Traveling With Pets: 12 Need-to-Know Tips
With an automatic feeding dish and a friend to check in occasionally, proudly independent cats are probably fine staying home alone while you vacation this summer. Dogs need a lot more attention. Boarding is a pricey option -- sometimes prohibitively so -- and not suitable for every dog. Whatever the case may be, many pet owners would prefer to bring their furry family members along for the ride. Here's what you need to know before bringing a pet on board a plane.
Although a loud pet, like a crying child, can be a nuisance on an airplane, never sedate the animal while traveling. Just as alcohol affects people differently at high altitudes, a sedative can be dangerous, even deadly, for pets.
It's best to book morning or evening flights during the summer if your pet needs to travel in the cargo hold. The compartment is temperature controlled, but precautions should be taken if it's too hot or cold outside. At Delta, for example, animals are not allowed to fly if the forecast for the day is higher than 85 degrees Fahrenheit or lower than 10 degrees.
See a vet and get a checkup before buying your ticket. Old and very young pets may not be healthy enough to travel. Short-nosed breeds, such as Persian cats and pugs, are more sensitive to changes in the air and at higher risk while traveling. A health certificate is also required for pets being checked as baggage.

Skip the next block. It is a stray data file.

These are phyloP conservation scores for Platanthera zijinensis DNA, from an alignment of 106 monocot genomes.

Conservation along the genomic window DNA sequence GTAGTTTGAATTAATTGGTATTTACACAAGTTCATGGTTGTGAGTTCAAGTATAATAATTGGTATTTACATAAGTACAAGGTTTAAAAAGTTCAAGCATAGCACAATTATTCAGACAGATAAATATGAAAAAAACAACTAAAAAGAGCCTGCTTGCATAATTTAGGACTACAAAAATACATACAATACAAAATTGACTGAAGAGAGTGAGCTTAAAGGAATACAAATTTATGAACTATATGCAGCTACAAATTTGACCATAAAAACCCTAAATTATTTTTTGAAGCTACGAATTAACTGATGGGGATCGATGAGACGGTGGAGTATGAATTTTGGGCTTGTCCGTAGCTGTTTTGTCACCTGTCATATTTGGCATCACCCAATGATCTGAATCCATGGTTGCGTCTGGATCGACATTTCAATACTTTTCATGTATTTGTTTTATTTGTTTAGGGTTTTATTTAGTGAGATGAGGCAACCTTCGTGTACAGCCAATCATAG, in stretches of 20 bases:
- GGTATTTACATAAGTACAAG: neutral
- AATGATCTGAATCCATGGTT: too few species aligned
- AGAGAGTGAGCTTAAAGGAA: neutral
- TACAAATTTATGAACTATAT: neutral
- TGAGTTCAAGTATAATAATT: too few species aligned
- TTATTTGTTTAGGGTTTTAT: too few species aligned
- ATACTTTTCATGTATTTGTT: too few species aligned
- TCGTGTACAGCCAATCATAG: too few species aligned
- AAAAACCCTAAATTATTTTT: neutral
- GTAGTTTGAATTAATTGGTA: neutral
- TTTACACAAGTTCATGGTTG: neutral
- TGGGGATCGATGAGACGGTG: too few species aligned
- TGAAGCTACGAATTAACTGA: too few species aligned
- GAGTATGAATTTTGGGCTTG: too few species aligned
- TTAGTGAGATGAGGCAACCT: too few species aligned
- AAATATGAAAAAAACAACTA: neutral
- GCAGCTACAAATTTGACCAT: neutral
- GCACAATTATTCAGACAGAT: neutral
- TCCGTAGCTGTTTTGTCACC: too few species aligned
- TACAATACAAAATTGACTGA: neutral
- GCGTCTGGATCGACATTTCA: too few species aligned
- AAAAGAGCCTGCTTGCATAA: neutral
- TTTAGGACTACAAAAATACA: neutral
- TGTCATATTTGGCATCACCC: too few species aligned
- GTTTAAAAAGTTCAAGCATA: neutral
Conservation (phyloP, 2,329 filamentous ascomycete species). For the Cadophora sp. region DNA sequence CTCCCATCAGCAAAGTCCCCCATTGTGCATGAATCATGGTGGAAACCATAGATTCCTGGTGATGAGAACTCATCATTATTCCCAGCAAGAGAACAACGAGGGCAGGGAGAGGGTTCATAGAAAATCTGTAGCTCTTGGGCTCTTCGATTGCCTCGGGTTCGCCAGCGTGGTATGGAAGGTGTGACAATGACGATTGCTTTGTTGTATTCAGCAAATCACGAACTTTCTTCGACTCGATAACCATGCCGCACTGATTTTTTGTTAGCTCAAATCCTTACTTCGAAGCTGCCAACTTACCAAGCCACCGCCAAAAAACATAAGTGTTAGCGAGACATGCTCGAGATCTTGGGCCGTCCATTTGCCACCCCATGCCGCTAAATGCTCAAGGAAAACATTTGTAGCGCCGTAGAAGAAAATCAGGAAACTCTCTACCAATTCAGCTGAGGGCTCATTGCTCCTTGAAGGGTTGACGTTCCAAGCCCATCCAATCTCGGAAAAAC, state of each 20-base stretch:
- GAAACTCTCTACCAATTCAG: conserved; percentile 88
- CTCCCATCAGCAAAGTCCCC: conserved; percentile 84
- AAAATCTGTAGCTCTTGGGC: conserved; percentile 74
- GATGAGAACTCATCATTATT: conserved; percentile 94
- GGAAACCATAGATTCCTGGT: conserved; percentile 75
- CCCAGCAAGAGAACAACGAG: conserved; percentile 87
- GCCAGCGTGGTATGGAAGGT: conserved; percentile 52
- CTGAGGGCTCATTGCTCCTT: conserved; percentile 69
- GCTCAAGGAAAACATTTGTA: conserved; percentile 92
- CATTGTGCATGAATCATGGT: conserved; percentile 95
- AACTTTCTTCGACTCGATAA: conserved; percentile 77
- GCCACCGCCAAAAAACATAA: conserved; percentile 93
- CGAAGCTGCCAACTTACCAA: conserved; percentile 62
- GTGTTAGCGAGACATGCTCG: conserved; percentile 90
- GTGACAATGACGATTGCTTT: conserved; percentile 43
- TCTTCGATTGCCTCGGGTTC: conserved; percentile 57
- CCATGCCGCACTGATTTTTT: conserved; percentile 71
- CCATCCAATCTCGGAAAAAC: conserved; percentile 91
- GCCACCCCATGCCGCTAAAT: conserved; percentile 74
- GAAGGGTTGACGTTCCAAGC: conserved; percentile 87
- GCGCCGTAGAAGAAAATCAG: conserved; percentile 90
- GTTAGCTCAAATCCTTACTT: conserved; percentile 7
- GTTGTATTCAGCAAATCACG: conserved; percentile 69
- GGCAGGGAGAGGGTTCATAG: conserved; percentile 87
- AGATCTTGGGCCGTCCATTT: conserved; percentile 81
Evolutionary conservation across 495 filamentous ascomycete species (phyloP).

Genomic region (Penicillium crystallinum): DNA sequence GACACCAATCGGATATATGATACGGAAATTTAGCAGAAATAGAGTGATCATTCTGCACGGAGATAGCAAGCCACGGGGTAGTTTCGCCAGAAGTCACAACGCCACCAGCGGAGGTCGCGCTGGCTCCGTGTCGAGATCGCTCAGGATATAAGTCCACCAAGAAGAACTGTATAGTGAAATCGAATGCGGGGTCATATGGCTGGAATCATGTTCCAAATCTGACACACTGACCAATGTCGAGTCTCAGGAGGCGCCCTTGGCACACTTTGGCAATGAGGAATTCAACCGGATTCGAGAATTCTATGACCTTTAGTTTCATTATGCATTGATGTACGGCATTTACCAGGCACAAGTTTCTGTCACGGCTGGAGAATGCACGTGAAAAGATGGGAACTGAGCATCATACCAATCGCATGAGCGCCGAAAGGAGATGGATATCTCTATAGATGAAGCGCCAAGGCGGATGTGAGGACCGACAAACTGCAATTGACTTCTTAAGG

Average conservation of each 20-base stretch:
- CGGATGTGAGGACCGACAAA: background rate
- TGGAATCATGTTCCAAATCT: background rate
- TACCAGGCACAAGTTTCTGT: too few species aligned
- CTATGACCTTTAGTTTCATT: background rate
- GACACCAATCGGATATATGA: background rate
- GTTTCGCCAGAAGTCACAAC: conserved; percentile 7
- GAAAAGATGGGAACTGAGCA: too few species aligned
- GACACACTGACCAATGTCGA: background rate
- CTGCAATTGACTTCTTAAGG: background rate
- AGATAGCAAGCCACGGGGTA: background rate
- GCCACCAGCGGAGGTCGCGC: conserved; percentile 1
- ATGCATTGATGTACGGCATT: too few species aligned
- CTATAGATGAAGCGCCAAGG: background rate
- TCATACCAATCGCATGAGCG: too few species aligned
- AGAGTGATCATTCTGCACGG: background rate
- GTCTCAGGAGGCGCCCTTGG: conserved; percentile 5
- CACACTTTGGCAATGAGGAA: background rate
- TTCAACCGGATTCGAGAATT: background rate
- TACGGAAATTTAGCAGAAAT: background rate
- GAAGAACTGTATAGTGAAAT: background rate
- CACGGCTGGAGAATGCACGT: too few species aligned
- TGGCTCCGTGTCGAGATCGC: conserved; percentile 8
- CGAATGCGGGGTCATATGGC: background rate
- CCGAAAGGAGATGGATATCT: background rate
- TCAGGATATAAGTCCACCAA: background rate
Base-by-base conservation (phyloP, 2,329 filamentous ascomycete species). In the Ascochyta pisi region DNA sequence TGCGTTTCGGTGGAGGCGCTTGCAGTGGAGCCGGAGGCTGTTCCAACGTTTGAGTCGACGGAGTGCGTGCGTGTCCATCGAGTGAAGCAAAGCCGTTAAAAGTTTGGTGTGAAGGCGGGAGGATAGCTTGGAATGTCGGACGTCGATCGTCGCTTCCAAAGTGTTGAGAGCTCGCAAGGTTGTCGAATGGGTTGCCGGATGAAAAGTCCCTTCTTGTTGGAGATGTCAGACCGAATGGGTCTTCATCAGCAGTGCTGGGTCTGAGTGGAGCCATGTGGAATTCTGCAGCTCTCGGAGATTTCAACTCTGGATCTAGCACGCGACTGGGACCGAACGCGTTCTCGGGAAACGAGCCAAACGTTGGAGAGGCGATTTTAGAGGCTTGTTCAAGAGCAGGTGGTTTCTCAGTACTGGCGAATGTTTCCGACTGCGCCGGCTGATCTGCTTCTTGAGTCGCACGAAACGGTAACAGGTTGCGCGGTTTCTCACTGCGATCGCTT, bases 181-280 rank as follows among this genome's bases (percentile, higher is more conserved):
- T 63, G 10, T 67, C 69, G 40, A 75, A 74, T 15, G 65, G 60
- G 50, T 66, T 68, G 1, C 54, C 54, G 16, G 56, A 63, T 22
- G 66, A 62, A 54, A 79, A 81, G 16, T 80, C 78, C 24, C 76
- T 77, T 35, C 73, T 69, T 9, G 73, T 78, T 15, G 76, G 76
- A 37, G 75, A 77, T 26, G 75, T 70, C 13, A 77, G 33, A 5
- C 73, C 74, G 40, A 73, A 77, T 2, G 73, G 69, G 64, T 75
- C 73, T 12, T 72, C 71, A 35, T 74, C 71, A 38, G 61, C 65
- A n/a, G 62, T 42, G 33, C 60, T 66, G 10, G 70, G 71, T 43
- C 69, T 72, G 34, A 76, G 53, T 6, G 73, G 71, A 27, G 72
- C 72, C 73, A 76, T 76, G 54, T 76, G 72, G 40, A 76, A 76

To avoid motion sickness it's best for pets to fly on an empty stomach. Give them lots of exercise and food the day before traveling, and skip the morning meal on departure day. When pets are flying in the cargo hold, it's wise to tape extra water and a bag of their favorite food to the outside of the crate where airport employees can easily access it if there are delays.
Airlines and the USDA have strict requirements for crates. To be transported inside the plane, the crate must fit underneath the seat in front of you. Among other rules, checked crates must be made of rigid material, closed but not locked (use releasable zip ties to make sure the door stays shut), have ventilation on three sides plus an opening door, and be large enough to allow the pet to stand.
If your pet has come to see confinement in a crate as a punishment for misbehavior, that message needs to change. Take a few weeks before the trip to make the travel crate a safe place where the animal receives treats and gets to play with favorite toys.
If you're heading overseas over the summer and haven't already made preparations to bring your pet, it may be too late. Countries have specific requirements that must be met before a pet is allowed entry, often including a microchip and vaccinations. Owners must wait several weeks after a vaccination before the pet will be welcome.
Remember that pets need to go through security. Make the process easier by buying non-metallic collar and plastic tags that won't set off metal detectors.
Pets may be frightened by all the new smells and noises. Help ease their travels by wearing an old shirt to bed the night before and leaving it in the crate -- the familiar scent will be reassuring.